General Court Martial of John Arrensdt
Saturday the 26th Feby. 1780.
The Court being met pursuant to Adjournment.
John ARRENSDT, private Soldier in Capt. De DEIMAR’s Troop of Hussars, was brought Prisoner before the Court, accused of Mutiny, on the Outpost at Kingsbridge.
Lieut. George ALBUS of Capt. DEIMAR’s Troop of Hussars being duly Sworn deposed that, (the Revd. Bernard Michael H[OUSEAL] being duly sworn to interpret) in the morning of the 13th Novr. last, when the Troop was on the Out post at Kingsbridge, the Piquet was to go out, (when they frequently expected the Enemy), and Serjeant FAUBENHEIN acquainted him, that the Prisoner (John ARRENSDT) and five other Hussars of Capt. De DEIMARs Troop, had refused to obey the Orders, and go out upon duty with the Picquet.
Upon which he ordered the Serjeant to bring them immediately to him in order to know the Cause—;
That he asked them in presence of the Serjeant, why they refused to go upon duty, and make themselves guilty of Mutiny—and asked them if they did not know that such a Crime was punished with death;
upon which the Prisoner (who spoke for the rest of them) reply’d that they knew that very well, and would go upon duty, as soon as they had their Winter Breeches, Cloaks, and accounts of their pay but not without;
that he (the Witness) told them that it was then an improper time, as they had been ordered to go upon duty, and that they Should have gone first upon duty, and afterwards make their Complaints and that their Cloathing would be soon done, as it was at the Taylors; therefore they might make themselves easy and go upon duty.
After which he number’d the Six men, and number one happened to be the Prisoner, so that he ordered him to be sent to his Post, and he went, tho’ grumbling, and the rest of the men repenting of their behaviour, promised to go upon their respective duties;
that he (the Witness) ordered the prisoner to be confined, and went and acquainted Capt. De DEIMAR of it, who ordered him prisoner to the Bridge Guard;
that whilst he the Witness was at Capt. De DIEMARs, the whole Troop, except a few privates and all the Non Commissioned Officers, arose in a mutiny on account of the Prisoner John ARRENSDT being put in Confinement, saying that they all together would stay with him.
Capt. De DIEMAR therefore had the Prisoner brought before him and read the Articles of War concerning mutiny, and desired him to do his duty, and not refuse the given orders, but he (the Prisoner) still behaved obstinate, and said that he would not, and insisted upon Capt. De DEIMAR’s ordering another man in his place.
Upon which the Serjeant was ordered to carry him to the Guard, and all the rest of the Hussars followed him, so that he (the Witness) was under the necessity to order the Guard near the Bridge under arms, for fear of a mutiny.
Q:(by the Court)— Did the Officers and men of Capt. De DIEMAR’s Troop, consider themselves as in the immediate Service of Great Britain and of course subject to the British Laws?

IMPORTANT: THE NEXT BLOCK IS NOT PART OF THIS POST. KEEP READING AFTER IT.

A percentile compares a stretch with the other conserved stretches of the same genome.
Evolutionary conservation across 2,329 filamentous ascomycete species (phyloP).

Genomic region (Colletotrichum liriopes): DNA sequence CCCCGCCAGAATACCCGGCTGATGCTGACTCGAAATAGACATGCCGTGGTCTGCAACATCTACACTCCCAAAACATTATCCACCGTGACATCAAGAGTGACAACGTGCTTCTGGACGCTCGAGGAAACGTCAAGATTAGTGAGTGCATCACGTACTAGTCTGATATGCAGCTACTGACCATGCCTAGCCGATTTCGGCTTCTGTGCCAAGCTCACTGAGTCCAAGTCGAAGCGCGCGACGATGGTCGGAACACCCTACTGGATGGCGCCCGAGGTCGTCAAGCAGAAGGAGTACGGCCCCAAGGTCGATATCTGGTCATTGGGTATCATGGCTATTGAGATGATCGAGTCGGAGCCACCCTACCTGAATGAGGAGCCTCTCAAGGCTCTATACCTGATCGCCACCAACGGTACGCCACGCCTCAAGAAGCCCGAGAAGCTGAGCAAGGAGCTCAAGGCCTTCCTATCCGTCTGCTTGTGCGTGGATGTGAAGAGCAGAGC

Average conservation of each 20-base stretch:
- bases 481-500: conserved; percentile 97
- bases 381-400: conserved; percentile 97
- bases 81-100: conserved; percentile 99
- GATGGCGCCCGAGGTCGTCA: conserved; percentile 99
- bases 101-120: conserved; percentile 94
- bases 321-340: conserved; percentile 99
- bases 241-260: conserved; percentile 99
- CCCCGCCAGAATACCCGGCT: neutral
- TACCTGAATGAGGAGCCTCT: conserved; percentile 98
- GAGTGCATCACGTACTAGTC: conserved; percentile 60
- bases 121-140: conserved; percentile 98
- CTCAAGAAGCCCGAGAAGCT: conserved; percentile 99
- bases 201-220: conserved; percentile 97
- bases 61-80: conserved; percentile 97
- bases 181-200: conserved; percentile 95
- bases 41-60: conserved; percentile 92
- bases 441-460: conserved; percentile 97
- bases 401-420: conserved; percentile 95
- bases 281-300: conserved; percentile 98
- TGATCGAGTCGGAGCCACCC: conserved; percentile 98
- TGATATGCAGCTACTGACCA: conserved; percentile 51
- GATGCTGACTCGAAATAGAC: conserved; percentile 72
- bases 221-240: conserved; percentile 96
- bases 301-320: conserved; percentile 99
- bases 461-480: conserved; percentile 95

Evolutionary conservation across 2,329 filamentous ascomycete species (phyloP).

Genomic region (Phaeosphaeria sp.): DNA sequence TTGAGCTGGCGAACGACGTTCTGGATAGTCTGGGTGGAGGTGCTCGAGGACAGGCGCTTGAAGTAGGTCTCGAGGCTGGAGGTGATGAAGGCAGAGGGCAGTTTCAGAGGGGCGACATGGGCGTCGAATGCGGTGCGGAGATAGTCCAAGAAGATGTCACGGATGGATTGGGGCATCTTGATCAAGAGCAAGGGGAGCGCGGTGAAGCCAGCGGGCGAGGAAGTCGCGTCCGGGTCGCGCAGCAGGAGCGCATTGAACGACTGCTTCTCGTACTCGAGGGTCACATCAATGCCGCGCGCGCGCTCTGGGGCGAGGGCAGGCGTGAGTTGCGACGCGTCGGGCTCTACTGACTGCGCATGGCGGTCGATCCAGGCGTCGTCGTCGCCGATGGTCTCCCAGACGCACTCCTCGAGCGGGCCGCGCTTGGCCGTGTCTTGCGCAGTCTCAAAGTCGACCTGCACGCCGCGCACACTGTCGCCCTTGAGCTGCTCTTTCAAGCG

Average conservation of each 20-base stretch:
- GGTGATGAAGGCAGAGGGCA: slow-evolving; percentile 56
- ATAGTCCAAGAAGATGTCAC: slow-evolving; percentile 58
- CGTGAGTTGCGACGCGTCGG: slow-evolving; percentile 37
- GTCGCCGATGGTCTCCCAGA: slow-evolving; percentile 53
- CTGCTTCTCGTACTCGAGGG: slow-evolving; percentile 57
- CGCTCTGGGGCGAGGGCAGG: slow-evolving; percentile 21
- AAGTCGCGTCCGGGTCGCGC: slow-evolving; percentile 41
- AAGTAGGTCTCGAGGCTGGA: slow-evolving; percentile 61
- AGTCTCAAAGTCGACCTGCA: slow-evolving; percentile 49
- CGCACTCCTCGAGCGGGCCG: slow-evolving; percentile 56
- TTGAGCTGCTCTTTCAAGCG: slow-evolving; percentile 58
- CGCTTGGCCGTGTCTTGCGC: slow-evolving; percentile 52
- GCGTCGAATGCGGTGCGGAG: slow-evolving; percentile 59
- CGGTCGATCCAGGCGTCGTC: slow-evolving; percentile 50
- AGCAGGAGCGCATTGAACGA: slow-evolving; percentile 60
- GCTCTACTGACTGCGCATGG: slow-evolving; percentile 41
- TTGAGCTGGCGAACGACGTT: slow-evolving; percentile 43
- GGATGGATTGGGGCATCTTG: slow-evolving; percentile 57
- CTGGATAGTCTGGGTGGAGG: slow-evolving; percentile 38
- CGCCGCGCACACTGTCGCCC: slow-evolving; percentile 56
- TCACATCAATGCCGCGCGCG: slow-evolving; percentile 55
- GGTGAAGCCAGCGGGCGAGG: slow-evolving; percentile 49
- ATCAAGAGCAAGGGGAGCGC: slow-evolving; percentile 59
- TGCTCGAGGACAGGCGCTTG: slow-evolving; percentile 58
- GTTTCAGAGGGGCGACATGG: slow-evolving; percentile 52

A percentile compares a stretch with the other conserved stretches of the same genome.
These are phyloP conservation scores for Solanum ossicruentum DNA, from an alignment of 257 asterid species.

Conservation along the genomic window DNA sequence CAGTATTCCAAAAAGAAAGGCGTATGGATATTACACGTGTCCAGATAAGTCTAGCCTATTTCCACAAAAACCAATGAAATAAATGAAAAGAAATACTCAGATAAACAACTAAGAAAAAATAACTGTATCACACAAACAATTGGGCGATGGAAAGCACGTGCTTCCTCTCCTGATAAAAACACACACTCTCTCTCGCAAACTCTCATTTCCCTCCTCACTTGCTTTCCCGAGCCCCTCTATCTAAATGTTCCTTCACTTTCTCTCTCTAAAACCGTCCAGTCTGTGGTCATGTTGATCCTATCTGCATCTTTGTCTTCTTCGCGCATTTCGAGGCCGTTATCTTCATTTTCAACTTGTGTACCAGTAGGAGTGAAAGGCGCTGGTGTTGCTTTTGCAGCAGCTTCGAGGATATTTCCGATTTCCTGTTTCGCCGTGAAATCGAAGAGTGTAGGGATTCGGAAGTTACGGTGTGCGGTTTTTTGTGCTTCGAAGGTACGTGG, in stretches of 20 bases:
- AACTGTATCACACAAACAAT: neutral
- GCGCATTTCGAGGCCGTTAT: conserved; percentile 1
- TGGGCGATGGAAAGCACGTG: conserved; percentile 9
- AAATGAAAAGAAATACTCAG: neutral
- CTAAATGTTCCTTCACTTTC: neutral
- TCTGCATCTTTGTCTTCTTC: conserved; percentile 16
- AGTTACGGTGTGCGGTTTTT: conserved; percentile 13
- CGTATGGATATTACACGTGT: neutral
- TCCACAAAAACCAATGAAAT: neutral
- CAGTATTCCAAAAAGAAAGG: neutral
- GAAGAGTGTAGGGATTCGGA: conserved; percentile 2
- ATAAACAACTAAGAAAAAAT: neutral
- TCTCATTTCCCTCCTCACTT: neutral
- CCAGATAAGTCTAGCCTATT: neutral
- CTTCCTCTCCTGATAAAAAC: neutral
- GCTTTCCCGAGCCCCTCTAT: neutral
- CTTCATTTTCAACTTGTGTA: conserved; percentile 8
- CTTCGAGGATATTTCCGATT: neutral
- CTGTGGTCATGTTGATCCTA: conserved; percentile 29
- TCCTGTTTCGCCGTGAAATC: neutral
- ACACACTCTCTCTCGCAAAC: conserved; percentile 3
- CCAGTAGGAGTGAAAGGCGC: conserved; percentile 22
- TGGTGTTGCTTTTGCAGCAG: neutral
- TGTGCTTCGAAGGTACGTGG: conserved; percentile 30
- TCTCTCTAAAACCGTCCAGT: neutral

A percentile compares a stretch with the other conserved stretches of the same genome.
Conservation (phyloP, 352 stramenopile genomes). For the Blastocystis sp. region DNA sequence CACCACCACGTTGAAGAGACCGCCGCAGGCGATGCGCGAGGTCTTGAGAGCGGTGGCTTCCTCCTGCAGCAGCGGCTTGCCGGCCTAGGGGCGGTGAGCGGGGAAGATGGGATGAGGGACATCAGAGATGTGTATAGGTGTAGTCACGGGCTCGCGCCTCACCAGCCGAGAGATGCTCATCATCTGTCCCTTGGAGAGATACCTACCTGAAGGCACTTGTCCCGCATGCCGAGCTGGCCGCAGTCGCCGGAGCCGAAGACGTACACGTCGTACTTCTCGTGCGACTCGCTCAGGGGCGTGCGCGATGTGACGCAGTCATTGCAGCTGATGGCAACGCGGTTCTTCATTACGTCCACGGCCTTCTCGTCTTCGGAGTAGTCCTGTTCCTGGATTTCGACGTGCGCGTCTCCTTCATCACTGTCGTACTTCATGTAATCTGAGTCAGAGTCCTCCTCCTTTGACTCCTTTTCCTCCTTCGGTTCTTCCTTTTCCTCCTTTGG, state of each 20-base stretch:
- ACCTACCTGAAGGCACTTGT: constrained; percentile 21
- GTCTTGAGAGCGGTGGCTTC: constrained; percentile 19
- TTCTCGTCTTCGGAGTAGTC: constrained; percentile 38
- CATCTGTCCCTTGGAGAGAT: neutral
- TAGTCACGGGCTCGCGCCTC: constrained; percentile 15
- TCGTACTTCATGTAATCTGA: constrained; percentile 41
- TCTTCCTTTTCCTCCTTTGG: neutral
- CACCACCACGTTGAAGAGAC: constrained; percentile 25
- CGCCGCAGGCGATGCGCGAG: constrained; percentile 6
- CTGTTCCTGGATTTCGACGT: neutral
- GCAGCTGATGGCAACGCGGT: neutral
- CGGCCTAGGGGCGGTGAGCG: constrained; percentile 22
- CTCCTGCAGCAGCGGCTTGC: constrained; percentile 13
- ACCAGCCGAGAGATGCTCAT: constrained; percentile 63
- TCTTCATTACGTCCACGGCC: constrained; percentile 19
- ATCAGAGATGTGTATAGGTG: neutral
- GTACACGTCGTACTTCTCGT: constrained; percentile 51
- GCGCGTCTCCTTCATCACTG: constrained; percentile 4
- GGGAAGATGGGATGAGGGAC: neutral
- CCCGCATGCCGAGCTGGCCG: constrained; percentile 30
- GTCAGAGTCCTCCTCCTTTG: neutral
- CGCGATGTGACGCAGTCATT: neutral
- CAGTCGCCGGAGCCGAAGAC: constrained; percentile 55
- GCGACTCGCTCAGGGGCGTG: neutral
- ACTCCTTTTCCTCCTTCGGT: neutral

Q: Was the Prisoner attested?
Q: Did the Prisoner receive pay and Cloathing in the Troop as a Soldier?
Q: How long has the Prisoner served in Capt. De DIEMAR’s Troop?
Q: Has the Prisoner ever been upon duty with him?
Q: On former Occasions did the Prisoner chearfully do his duty and Obey Orders?
Q: Was the Prisoner in Liquor at that particular time?
Serjeant Fredk. DAUBENHEINE of Capt. De DIEMAR’s Troop of Hussars being duly sworn was examined.
Q:(by the Court)— Is he (the Witness) in the same Troop with the Prisoner?
Q: Does he know whether the Prisoner received pay and Cloathing as a Soldier in the Troop?
Q: Does he know any thing concerning the mutiny at Kings Bridge, or the Prisoner refusing to go upon duty when ordered?
Q: What were those Orders?
Q: Was not the Prisoner, the first number told off, and refused to go on Duty?
Q: After they had refused to go on duty, were the Articles of War (concerning mutiny) read to the Prisoner, and all the party?
Q: Were the Articles of War read to them in German?
Q: On former Occasions did the Prisoner do his duty with Chearfulness and Obey Orders.
Q: Was the Prisoner sober at the time he refused to obey Orders?
Q: How long has the Prisoners [sic] served in Capt. De DIEMAR’s Troop?
Q: Does he (the Witness) recollect the time that the Prisoner refused to go upon Piquet?
Q: Did any others return to their duty?
Lance Corporal Christain GUNDELAU of Capt. De DIEMARs Troop of Hussars being duly Sworn was examined.
Q:(by the Court)— Does he (the Witness) know any thing concerning the mutiny at Kingsbridge, or the Prisoner refusing to go upon duty, when Ordered?
Q: Was the Prisoner Sober at that time?
Q: Were the Articles of War (concerning mutiny) read to the party after they had disobey’d Orders?
The Court Adjourned till Monday Morning 11 o’Clock.
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Arrensdt Court Martial, Part 3
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